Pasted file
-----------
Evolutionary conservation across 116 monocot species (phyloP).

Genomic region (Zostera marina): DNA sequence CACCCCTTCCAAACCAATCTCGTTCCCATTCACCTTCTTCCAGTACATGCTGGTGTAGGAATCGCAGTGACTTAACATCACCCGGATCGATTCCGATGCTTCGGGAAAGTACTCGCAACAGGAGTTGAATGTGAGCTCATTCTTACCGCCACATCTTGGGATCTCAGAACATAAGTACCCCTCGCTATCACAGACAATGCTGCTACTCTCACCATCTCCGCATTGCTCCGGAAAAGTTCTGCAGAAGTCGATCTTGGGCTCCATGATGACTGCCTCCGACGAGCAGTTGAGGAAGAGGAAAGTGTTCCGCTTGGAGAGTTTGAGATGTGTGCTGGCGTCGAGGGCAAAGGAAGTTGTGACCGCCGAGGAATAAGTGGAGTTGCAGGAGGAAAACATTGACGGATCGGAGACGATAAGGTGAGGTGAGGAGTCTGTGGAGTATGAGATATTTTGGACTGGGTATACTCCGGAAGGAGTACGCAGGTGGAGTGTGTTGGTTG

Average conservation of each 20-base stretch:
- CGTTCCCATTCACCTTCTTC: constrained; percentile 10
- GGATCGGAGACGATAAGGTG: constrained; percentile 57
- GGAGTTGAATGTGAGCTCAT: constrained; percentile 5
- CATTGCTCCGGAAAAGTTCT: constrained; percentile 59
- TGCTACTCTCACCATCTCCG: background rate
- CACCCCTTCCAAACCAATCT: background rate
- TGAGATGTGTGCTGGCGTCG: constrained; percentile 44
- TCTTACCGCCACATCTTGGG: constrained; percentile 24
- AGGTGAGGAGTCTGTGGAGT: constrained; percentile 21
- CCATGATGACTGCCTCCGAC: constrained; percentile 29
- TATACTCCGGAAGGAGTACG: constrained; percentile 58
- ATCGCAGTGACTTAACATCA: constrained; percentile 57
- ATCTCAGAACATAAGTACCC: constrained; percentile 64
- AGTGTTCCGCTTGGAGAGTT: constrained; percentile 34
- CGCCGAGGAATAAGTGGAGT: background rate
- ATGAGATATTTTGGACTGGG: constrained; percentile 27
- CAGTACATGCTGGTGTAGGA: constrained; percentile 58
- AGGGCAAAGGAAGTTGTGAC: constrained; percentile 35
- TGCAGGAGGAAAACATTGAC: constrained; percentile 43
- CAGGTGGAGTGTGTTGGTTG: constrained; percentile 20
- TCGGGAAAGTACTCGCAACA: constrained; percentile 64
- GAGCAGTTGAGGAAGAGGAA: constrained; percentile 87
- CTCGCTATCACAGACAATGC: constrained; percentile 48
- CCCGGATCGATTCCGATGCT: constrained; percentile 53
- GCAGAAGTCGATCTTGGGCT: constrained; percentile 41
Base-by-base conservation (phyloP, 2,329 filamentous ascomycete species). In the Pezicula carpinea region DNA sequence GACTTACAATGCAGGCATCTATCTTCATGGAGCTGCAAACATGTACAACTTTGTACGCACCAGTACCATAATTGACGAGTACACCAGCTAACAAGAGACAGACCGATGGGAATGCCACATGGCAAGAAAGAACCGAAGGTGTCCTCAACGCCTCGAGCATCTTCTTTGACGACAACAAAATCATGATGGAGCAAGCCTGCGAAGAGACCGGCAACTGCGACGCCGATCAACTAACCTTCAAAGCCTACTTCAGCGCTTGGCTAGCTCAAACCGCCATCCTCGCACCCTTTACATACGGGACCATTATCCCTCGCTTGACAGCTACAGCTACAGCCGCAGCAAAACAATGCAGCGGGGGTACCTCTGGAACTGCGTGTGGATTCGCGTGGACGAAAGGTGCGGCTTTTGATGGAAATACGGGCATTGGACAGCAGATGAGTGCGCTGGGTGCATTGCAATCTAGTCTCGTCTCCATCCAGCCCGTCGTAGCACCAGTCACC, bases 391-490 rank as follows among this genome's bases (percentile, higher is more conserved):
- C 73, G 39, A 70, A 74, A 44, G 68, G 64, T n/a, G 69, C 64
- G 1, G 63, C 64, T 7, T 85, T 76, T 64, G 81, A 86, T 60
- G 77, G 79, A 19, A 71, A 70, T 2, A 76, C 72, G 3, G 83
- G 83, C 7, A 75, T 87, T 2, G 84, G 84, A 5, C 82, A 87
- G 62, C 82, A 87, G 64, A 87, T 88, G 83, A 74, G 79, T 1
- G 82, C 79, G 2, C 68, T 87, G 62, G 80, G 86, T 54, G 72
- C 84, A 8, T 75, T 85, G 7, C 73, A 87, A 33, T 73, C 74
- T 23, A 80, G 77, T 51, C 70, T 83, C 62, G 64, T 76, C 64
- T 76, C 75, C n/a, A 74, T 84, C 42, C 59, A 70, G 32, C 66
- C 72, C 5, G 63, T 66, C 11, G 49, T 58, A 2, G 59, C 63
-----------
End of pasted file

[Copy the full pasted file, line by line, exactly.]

Evolutionary conservation across 116 monocot species (phyloP).

Genomic region (Zostera marina): DNA sequence CACCCCTTCCAAACCAATCTCGTTCCCATTCACCTTCTTCCAGTACATGCTGGTGTAGGAATCGCAGTGACTTAACATCACCCGGATCGATTCCGATGCTTCGGGAAAGTACTCGCAACAGGAGTTGAATGTGAGCTCATTCTTACCGCCACATCTTGGGATCTCAGAACATAAGTACCCCTCGCTATCACAGACAATGCTGCTACTCTCACCATCTCCGCATTGCTCCGGAAAAGTTCTGCAGAAGTCGATCTTGGGCTCCATGATGACTGCCTCCGACGAGCAGTTGAGGAAGAGGAAAGTGTTCCGCTTGGAGAGTTTGAGATGTGTGCTGGCGTCGAGGGCAAAGGAAGTTGTGACCGCCGAGGAATAAGTGGAGTTGCAGGAGGAAAACATTGACGGATCGGAGACGATAAGGTGAGGTGAGGAGTCTGTGGAGTATGAGATATTTTGGACTGGGTATACTCCGGAAGGAGTACGCAGGTGGAGTGTGTTGGTTG

Average conservation of each 20-base stretch:
- CGTTCCCATTCACCTTCTTC: constrained; percentile 10
- GGATCGGAGACGATAAGGTG: constrained; percentile 57
- GGAGTTGAATGTGAGCTCAT: constrained; percentile 5
- CATTGCTCCGGAAAAGTTCT: constrained; percentile 59
- TGCTACTCTCACCATCTCCG: background rate
- CACCCCTTCCAAACCAATCT: background rate
- TGAGATGTGTGCTGGCGTCG: constrained; percentile 44
- TCTTACCGCCACATCTTGGG: constrained; percentile 24
- AGGTGAGGAGTCTGTGGAGT: constrained; percentile 21
- CCATGATGACTGCCTCCGAC: constrained; percentile 29
- TATACTCCGGAAGGAGTACG: constrained; percentile 58
- ATCGCAGTGACTTAACATCA: constrained; percentile 57
- ATCTCAGAACATAAGTACCC: constrained; percentile 64
- AGTGTTCCGCTTGGAGAGTT: constrained; percentile 34
- CGCCGAGGAATAAGTGGAGT: background rate
- ATGAGATATTTTGGACTGGG: constrained; percentile 27
- CAGTACATGCTGGTGTAGGA: constrained; percentile 58
- AGGGCAAAGGAAGTTGTGAC: constrained; percentile 35
- TGCAGGAGGAAAACATTGAC: constrained; percentile 43
- CAGGTGGAGTGTGTTGGTTG: constrained; percentile 20
- TCGGGAAAGTACTCGCAACA: constrained; percentile 64
- GAGCAGTTGAGGAAGAGGAA: constrained; percentile 87
- CTCGCTATCACAGACAATGC: constrained; percentile 48
- CCCGGATCGATTCCGATGCT: constrained; percentile 53
- GCAGAAGTCGATCTTGGGCT: constrained; percentile 41
Base-by-base conservation (phyloP, 2,329 filamentous ascomycete species). In the Pezicula carpinea region DNA sequence GACTTACAATGCAGGCATCTATCTTCATGGAGCTGCAAACATGTACAACTTTGTACGCACCAGTACCATAATTGACGAGTACACCAGCTAACAAGAGACAGACCGATGGGAATGCCACATGGCAAGAAAGAACCGAAGGTGTCCTCAACGCCTCGAGCATCTTCTTTGACGACAACAAAATCATGATGGAGCAAGCCTGCGAAGAGACCGGCAACTGCGACGCCGATCAACTAACCTTCAAAGCCTACTTCAGCGCTTGGCTAGCTCAAACCGCCATCCTCGCACCCTTTACATACGGGACCATTATCCCTCGCTTGACAGCTACAGCTACAGCCGCAGCAAAACAATGCAGCGGGGGTACCTCTGGAACTGCGTGTGGATTCGCGTGGACGAAAGGTGCGGCTTTTGATGGAAATACGGGCATTGGACAGCAGATGAGTGCGCTGGGTGCATTGCAATCTAGTCTCGTCTCCATCCAGCCCGTCGTAGCACCAGTCACC, bases 391-490 rank as follows among this genome's bases (percentile, higher is more conserved):
- C 73, G 39, A 70, A 74, A 44, G 68, G 64, T n/a, G 69, C 64
- G 1, G 63, C 64, T 7, T 85, T 76, T 64, G 81, A 86, T 60
- G 77, G 79, A 19, A 71, A 70, T 2, A 76, C 72, G 3, G 83
- G 83, C 7, A 75, T 87, T 2, G 84, G 84, A 5, C 82, A 87
- G 62, C 82, A 87, G 64, A 87, T 88, G 83, A 74, G 79, T 1
- G 82, C 79, G 2, C 68, T 87, G 62, G 80, G 86, T 54, G 72
- C 84, A 8, T 75, T 85, G 7, C 73, A 87, A 33, T 73, C 74
- T 23, A 80, G 77, T 51, C 70, T 83, C 62, G 64, T 76, C 64
- T 76, C 75, C n/a, A 74, T 84, C 42, C 59, A 70, G 32, C 66
- C 72, C 5, G 63, T 66, C 11, G 49, T 58, A 2, G 59, C 63